“Across the forecast, if you take into account the different tax changes, the tax burden continues to rise, and the average family will be £870 worse off at the end of the forecast period”

That was the claim from Labour’s Rachel Reeves on Radio 4 on Thursday.

The shadow chancellor was responding to Wednesday’s budget, in which Jeremy Hunt cut National Insurance Contributions (NICs) from 10 per cent to 8 per cent.

FactCheck takes a look.

Will ‘the average family’ be ‘£870 worse off’?

The £870 figure is based on Labour’s own calculation, using figures from the government spending watchdog, the Office for Budget Responsibility (OBR).

The party has compared the extra money the government will receive from income tax and NICs rises announced since 2019 with the tax cuts introduced over the same period.

On this basis, Labour calculates the government will be taking an extra £19.7bn in personal taxes by 2028-29. That’s the year the “forecast period” Rachel Reeves is talking about comes to an end.

Labour has added to that the government’s policy to allow councils to raise council tax more easily, which the OBR says will put an extra £4.9bn in the public coffers by 2028-29.

All told, Labour calculates we’ll be paying a combined £24.6bn more in tax in 2028-29 as a result of these policy changes.

Labour divides this by the 28.2 million households in the UK (using the latest 2022 data from the Office for National Statistics) to reach a figure of £872 per household.

The independent Institute for Fiscal Studies (IFS) think tank told FactCheck that the number “isn’t unreasonable” but “isn’t the whole story either”.

It’s “debatable”, the IFS said, whether council tax should have been included in the calculation – as the changes the government introduced simply allow local authorities to raise rates if they want to, rather than the government requiring a change or imposing it directly.

Removing council tax rises from Labour’s calculation would leave it with a figure of £700 rather than £872.

And the party has left out some of the tax changes announced in this week’s budget, which the IFS describes as “legitimate, but a choice”. For example, Labour hasn’t accounted for “announcements on child benefit (a tax cut) or on non-doms (a tax rise) – even though both of those are actually income tax changes”.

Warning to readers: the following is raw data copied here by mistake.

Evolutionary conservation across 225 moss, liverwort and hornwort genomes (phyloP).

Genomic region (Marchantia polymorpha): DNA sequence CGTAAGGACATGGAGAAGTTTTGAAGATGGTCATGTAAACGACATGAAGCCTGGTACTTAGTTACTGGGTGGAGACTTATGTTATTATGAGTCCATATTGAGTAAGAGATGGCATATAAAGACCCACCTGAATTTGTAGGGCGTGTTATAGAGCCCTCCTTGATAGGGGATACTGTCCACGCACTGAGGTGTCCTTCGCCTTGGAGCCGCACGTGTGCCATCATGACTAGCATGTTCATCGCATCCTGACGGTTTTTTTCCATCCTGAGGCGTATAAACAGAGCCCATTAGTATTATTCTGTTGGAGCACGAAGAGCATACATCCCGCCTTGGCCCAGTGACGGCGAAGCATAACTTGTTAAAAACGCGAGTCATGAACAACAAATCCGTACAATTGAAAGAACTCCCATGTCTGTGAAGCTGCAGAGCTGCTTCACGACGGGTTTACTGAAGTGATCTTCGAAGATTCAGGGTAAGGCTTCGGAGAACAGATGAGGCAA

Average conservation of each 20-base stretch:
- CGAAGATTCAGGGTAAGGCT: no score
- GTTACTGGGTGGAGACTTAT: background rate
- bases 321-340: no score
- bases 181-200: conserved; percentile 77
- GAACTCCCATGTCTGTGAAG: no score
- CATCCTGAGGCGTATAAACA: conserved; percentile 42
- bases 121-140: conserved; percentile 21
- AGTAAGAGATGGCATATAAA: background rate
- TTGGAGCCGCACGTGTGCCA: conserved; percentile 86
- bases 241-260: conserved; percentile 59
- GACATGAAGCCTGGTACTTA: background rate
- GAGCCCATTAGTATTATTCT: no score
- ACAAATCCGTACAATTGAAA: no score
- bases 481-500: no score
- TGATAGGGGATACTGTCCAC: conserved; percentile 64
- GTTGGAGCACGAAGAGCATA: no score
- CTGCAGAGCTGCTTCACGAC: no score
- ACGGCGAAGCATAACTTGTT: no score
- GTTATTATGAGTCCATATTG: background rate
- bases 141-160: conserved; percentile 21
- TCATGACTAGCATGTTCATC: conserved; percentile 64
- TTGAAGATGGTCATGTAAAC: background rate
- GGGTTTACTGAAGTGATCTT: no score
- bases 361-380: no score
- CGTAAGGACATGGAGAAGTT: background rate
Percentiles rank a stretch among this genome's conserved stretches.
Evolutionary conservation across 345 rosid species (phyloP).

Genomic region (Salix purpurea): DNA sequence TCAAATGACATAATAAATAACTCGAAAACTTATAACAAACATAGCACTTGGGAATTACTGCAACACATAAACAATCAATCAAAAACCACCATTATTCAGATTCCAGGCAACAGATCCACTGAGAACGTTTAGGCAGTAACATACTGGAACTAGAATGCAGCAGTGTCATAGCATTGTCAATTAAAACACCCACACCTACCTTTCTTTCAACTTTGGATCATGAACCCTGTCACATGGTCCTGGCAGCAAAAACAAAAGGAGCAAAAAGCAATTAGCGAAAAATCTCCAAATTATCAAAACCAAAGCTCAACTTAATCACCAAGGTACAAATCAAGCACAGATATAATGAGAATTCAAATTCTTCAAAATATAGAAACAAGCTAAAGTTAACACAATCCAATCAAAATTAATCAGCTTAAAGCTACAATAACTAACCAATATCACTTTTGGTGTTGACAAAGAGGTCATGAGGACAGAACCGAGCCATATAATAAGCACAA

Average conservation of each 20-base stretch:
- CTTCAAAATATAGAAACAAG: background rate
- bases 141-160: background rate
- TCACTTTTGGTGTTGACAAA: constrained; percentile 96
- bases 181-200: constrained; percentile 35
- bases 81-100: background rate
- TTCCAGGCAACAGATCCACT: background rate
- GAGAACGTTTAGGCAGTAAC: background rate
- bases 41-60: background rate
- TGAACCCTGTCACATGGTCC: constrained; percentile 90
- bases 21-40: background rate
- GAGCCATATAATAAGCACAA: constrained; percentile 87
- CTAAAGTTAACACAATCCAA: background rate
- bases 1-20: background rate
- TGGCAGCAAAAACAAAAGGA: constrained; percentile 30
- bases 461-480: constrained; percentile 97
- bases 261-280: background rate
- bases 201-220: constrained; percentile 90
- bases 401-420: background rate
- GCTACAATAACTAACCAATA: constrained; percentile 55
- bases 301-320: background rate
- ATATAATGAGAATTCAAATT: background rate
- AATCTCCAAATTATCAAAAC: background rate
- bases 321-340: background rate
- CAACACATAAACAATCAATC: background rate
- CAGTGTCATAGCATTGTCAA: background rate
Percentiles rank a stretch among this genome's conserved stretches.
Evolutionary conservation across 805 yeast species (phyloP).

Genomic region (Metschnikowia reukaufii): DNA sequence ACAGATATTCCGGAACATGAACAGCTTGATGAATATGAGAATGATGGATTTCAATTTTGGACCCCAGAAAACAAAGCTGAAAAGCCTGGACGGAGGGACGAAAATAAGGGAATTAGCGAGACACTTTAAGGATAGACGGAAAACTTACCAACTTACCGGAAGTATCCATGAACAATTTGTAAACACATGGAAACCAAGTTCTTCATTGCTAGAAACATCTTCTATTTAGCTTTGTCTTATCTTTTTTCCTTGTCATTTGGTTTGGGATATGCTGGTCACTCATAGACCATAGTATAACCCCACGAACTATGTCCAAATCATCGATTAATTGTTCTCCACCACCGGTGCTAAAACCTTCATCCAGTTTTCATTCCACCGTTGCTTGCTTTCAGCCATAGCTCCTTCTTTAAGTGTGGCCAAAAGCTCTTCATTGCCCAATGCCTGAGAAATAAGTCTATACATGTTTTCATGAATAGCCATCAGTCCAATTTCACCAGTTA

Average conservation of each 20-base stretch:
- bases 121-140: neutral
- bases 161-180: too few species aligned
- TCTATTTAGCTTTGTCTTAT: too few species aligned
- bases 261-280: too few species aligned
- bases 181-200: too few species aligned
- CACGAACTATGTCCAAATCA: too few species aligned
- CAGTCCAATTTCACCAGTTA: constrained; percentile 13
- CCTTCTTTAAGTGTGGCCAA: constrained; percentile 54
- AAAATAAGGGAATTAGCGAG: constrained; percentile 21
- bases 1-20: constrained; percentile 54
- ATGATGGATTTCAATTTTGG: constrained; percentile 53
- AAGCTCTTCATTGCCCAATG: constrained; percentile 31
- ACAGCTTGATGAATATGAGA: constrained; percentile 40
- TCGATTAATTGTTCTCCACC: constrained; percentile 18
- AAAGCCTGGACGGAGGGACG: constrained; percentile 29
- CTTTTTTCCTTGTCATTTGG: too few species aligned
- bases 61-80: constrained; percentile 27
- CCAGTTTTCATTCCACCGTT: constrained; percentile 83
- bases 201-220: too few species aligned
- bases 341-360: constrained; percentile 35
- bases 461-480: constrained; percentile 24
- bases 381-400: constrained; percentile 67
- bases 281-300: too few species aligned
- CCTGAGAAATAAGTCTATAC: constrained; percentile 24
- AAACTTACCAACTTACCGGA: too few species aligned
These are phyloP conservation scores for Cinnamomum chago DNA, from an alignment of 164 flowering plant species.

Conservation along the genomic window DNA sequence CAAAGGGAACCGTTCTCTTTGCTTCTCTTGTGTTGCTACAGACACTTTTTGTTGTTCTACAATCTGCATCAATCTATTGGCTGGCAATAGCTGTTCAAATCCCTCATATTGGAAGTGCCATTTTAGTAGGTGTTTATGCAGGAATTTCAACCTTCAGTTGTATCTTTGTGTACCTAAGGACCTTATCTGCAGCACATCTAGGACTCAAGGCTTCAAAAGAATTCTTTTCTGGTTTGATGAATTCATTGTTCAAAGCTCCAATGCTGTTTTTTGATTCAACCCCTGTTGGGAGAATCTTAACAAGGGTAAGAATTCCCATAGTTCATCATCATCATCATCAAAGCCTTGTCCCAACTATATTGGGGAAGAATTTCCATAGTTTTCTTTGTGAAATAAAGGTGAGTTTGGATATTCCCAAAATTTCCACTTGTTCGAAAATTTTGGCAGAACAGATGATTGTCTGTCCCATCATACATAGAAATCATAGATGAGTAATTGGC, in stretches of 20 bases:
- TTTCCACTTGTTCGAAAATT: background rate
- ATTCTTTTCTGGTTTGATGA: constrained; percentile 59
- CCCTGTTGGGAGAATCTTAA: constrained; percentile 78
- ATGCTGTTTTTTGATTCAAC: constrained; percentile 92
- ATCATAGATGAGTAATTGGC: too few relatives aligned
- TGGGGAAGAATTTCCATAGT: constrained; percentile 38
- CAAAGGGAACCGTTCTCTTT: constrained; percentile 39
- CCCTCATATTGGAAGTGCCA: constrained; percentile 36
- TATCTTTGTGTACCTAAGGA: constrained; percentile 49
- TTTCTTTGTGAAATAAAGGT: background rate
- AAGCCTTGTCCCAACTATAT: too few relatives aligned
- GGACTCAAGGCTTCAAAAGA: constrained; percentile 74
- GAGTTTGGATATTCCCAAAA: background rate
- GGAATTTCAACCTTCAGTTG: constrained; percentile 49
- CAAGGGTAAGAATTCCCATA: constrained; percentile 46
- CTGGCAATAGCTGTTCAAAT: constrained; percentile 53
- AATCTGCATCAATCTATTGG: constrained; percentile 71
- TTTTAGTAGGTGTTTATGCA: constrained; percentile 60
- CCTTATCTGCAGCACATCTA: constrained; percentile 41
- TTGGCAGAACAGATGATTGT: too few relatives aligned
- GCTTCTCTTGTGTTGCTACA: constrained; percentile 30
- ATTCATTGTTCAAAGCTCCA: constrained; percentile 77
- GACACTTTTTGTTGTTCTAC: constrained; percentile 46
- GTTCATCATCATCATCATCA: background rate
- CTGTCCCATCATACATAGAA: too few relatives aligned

More importantly in terms of the overall number, the party has left out cuts to fuel duties – a tax giveaway the IFS says “would significantly lessen the average tax rise”.

How will our finances change overall?

More generally, being worse (or better) off financially isn’t just about taxes.

There’s no single perfect measure, but economists often look to “real disposable household income” as a guide. That’s the money you earn from work and benefits minus the amount you pay in taxes – all of which is then adjusted for inflation.

The OBR says that despite the increases in income tax, NICs, other taxes and the cost of living, real household income per person will be about £800 higher in 2028-29 than it was 2019-20.

That means the average person will be £800 better off – over and above the tax rises Labour’s focusing on in its analysis. (And that’s per person, whereas Labour was calculating a per household figure.)

Most of this is driven by a projected rise in earnings, which cancels out those tax rises and leaves the average person with more money in their pocket.

We should note, however, that people will be worse off on average at the end of “this parliament” than they were at the start by this measure. That’s the time between the last general election (2019) and the next one, which will have to happen by January 2025. But it’s not the period Rachel Reeves was talking about, which went up to 2028-29.

FactCheck verdict

Labour’s Rachel Reeves said that the average family will be “£870 worse off” in 2028-29. The calculation is based on changes to income and council taxes announced since the last election, which will rise overall despite the government’s latest cut to National Insurance.

But being worse (or better) off isn’t just about tax. While it’s not perfect, economists often look to “real disposable household income” as a guide. This takes account of rising wages and benefits as well as changes to the tax system.

The Office for Budget Responsibility (OBR) says that on this measure, the average person will be about £800 better off in 2028-29 than they were in 2019-20 – even despite tax rises and the cost of living.

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